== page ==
Clapper: I Answered in 'Least Untruthful Manner'
Director of National Intelligence James Clapper said he answered questions from senators in the "least untruthful manner" in March, when he potentially misled senators on the Intelligence Committee about the National Security Agency's data surveillance programs. He said the misunderstanding has come about because he may have a different definition of what "collection" means.
In an interview with NBC News' Andrea Mitchell, Clapper said:
Clapper continued, "And again, to go back to my metaphor. What I was thinking of is looking at the Dewey Decimal numbers-- of those books in that metaphorical library-- to me, collection of U.S. persons' data would mean taking the book off the shelf and opening it up and reading it."
First-- as I said, I have great respect for Senator Wyden. I thought, though in retrospect, I was asked—‘When are you going to start-- stop beating your wife’ kind of question, which is meaning not-- answerable necessarily by a simple yes or no. So I responded in what I thought was the most truthful, or least untruthful manner by saying no.
On March 12, Sen. Ron Wyden (D-OR), whom Clapper referenced, bluntly asked Clapper, "Does the NSA collect any type of data at all on millions or hundreds of millions of Americans?" Clapper responded, "No, sir." He then said, "Not wittingly. There are cases where they could inadvertently perhaps collect, but not wittingly."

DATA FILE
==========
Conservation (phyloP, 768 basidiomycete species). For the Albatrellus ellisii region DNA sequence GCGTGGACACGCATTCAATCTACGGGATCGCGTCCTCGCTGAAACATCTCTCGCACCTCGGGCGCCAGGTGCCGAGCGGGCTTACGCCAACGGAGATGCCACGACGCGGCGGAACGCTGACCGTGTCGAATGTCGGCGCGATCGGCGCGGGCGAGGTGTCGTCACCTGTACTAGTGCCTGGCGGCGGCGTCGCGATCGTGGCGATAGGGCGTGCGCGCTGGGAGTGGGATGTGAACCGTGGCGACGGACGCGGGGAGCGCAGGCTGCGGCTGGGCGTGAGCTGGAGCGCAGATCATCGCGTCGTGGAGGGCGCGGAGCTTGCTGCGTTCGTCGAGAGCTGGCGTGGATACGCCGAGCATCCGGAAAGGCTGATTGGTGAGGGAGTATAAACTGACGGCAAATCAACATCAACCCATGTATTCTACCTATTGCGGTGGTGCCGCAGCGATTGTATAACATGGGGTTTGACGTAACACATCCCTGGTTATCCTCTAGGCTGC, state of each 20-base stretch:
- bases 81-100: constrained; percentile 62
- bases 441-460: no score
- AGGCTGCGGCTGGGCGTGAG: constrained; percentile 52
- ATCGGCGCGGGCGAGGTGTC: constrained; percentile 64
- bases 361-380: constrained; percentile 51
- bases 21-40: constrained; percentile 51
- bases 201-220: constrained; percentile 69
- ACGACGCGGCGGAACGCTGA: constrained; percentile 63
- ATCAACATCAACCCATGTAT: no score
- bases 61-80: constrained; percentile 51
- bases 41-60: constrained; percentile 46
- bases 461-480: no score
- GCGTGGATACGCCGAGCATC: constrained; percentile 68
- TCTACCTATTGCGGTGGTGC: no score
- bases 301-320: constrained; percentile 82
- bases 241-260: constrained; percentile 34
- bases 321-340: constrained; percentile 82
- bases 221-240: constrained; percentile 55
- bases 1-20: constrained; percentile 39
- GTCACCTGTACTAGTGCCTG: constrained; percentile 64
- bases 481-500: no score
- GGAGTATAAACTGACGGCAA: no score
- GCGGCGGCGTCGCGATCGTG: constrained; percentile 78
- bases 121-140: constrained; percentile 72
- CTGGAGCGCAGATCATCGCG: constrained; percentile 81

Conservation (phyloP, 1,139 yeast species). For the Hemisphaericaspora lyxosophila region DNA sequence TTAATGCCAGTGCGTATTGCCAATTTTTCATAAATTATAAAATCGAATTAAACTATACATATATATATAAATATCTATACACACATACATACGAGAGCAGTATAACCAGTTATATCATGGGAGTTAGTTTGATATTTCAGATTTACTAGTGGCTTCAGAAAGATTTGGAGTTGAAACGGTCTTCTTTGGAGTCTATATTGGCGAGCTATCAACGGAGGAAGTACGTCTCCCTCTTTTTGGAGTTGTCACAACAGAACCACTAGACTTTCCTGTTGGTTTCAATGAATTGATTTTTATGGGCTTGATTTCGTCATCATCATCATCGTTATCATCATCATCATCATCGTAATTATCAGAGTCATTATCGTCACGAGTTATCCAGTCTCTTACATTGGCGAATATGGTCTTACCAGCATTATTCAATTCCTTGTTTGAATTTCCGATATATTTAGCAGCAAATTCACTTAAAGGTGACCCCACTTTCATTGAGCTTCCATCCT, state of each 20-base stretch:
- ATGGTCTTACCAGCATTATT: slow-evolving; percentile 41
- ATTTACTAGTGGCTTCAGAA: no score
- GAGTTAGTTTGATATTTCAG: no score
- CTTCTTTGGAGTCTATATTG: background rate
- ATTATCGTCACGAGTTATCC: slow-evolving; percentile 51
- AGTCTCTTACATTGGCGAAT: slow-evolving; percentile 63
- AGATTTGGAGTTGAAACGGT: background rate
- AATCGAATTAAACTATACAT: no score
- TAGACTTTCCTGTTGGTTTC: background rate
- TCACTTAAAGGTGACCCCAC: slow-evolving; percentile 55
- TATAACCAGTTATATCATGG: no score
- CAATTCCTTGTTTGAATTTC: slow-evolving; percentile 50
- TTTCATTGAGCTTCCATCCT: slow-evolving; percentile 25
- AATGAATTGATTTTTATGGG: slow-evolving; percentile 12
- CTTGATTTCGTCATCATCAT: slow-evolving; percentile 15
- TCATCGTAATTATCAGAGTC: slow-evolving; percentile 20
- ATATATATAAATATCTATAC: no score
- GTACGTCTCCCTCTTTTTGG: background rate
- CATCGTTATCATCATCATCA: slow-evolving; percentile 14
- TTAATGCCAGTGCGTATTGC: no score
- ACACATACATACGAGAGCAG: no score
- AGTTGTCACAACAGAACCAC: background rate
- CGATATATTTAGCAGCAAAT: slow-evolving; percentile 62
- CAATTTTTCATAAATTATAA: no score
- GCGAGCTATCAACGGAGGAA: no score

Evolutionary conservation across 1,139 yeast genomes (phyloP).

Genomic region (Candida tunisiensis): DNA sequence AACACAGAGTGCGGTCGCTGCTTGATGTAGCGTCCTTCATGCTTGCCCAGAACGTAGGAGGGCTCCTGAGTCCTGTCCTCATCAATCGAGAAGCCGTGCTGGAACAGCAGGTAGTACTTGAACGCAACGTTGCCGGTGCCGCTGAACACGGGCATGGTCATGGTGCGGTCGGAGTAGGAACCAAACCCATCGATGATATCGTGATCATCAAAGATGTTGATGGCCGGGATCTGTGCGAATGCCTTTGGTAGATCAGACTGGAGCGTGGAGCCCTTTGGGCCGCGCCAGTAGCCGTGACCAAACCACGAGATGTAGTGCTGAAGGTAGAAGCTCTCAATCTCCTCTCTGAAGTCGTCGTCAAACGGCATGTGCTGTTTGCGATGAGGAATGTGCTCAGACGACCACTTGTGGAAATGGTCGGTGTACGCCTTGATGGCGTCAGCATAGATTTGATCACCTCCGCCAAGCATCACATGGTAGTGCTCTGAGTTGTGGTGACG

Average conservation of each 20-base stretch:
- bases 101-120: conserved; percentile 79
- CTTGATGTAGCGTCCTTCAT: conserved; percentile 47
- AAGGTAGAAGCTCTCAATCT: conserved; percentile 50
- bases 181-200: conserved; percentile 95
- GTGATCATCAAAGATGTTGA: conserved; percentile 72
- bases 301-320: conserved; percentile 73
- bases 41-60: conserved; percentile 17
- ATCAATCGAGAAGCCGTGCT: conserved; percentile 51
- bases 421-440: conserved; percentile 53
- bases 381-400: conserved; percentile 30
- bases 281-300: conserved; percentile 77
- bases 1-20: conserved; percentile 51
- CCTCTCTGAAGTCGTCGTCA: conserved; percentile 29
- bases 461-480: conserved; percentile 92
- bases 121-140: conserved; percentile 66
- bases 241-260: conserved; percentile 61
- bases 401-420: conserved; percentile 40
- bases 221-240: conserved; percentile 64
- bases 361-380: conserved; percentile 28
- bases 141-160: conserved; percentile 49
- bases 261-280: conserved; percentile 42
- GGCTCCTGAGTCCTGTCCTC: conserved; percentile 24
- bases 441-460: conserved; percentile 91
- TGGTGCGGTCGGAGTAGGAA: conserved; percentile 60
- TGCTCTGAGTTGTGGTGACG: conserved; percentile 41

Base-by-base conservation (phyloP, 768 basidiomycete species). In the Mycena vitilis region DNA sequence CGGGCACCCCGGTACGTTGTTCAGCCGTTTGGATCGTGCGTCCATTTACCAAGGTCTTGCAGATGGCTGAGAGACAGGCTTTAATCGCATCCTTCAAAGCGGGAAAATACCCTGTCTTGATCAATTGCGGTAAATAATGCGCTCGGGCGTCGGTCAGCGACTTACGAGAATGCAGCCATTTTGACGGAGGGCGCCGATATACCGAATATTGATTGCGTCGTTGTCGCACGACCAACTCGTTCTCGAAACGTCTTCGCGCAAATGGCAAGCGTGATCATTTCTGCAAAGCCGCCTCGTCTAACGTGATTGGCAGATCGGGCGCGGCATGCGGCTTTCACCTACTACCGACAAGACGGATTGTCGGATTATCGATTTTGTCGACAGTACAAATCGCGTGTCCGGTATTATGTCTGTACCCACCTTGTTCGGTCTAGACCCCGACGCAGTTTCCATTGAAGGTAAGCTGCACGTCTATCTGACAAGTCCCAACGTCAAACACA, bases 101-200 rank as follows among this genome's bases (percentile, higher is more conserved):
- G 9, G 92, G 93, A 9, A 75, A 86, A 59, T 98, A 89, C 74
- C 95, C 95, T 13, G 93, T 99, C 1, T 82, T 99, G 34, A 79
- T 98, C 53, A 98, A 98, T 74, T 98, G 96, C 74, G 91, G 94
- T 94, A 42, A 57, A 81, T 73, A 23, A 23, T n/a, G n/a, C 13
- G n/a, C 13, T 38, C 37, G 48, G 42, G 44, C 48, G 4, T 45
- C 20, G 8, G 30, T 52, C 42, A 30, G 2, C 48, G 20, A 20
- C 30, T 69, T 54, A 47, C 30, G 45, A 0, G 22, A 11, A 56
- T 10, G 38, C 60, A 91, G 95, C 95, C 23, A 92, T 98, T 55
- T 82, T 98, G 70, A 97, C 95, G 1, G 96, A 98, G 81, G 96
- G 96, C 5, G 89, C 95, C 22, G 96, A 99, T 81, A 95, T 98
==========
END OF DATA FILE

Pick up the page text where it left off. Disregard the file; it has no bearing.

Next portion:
After Breitbart News unearthed the video of his testimony after details about the data surveillance programs came to light last week, Clapper told the National Journal that what he had meant was, "the NSA does not voyeuristically pore through U.S. citizens' e-mails. I stand by that."
To NBC's Mitchell, Clapper said "there are honest difference on the semantics," and "when someone says 'collection' to me, that has a specific meaning, which may have a different meaning to him." He insisted that examining or taking the contents of phone records amounted to "collection" to him and that "archiving" phone records did not.
Part of Mitchell's interview aired on Sunday. The rest will be aired on NBC's family of networks on Monday.